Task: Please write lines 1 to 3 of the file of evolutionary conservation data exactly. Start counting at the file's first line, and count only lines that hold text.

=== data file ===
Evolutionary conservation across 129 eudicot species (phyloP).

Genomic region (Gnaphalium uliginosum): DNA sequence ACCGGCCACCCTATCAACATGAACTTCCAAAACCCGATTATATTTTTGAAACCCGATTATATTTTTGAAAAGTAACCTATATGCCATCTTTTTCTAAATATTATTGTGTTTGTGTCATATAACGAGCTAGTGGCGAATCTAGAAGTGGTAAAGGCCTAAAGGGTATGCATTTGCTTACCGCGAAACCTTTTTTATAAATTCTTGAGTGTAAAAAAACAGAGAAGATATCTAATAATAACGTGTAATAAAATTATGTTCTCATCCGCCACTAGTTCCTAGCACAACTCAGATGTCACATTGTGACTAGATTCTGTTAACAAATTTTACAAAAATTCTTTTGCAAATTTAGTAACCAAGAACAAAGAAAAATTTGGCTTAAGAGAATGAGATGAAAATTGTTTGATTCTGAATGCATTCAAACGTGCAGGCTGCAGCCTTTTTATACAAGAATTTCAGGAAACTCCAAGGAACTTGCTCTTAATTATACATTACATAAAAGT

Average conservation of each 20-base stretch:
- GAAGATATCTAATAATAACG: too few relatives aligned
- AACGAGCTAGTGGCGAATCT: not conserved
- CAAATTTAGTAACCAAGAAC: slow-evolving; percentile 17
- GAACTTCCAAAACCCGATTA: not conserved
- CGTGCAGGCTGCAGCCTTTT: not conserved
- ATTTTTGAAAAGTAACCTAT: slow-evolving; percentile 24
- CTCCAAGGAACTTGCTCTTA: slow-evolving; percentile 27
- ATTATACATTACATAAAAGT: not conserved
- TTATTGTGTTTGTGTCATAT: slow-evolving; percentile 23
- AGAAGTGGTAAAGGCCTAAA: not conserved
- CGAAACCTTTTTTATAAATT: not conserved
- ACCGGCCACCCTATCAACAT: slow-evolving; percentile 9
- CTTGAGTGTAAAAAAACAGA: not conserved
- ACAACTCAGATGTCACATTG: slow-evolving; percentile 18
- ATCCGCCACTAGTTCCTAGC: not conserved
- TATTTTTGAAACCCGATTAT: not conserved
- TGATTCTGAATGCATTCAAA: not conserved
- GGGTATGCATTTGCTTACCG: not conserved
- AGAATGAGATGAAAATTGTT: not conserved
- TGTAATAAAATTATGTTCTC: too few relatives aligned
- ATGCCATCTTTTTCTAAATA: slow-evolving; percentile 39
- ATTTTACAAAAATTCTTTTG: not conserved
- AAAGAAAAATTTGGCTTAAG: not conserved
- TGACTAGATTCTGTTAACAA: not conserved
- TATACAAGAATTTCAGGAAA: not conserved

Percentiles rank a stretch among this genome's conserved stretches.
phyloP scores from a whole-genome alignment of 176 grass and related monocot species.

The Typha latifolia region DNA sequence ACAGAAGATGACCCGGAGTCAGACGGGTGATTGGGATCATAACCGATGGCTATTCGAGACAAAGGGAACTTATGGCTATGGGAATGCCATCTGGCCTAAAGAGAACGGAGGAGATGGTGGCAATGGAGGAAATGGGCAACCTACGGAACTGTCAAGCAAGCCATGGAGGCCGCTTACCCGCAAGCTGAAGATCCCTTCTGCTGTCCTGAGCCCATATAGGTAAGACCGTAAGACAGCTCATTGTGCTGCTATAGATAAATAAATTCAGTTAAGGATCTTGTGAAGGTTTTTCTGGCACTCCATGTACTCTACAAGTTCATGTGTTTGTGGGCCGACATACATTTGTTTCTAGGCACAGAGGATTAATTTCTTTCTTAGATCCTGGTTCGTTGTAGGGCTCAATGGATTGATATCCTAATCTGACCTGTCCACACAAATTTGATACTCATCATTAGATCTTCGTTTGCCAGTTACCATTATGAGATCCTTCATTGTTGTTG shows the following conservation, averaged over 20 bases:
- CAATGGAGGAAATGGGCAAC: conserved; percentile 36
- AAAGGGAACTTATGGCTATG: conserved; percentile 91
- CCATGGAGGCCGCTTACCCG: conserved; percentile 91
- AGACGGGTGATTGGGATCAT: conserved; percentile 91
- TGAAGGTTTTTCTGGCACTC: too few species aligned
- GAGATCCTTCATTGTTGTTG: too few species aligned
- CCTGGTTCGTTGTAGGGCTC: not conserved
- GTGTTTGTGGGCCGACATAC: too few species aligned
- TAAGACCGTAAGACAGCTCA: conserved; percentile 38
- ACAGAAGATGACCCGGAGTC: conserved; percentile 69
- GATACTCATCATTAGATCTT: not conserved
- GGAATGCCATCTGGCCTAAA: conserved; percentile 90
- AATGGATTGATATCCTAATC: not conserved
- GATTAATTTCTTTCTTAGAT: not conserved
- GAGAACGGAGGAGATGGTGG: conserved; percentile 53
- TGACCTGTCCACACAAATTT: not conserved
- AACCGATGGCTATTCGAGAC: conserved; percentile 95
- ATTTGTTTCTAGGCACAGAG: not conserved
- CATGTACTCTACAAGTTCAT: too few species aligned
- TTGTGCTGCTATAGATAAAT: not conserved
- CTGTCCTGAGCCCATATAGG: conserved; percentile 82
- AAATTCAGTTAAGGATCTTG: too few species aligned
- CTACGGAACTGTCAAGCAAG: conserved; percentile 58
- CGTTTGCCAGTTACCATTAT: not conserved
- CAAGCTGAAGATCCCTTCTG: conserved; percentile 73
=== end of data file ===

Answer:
Evolutionary conservation across 129 eudicot species (phyloP).

Genomic region (Gnaphalium uliginosum): DNA sequence ACCGGCCACCCTATCAACATGAACTTCCAAAACCCGATTATATTTTTGAAACCCGATTATATTTTTGAAAAGTAACCTATATGCCATCTTTTTCTAAATATTATTGTGTTTGTGTCATATAACGAGCTAGTGGCGAATCTAGAAGTGGTAAAGGCCTAAAGGGTATGCATTTGCTTACCGCGAAACCTTTTTTATAAATTCTTGAGTGTAAAAAAACAGAGAAGATATCTAATAATAACGTGTAATAAAATTATGTTCTCATCCGCCACTAGTTCCTAGCACAACTCAGATGTCACATTGTGACTAGATTCTGTTAACAAATTTTACAAAAATTCTTTTGCAAATTTAGTAACCAAGAACAAAGAAAAATTTGGCTTAAGAGAATGAGATGAAAATTGTTTGATTCTGAATGCATTCAAACGTGCAGGCTGCAGCCTTTTTATACAAGAATTTCAGGAAACTCCAAGGAACTTGCTCTTAATTATACATTACATAAAAGT

Average conservation of each 20-base stretch: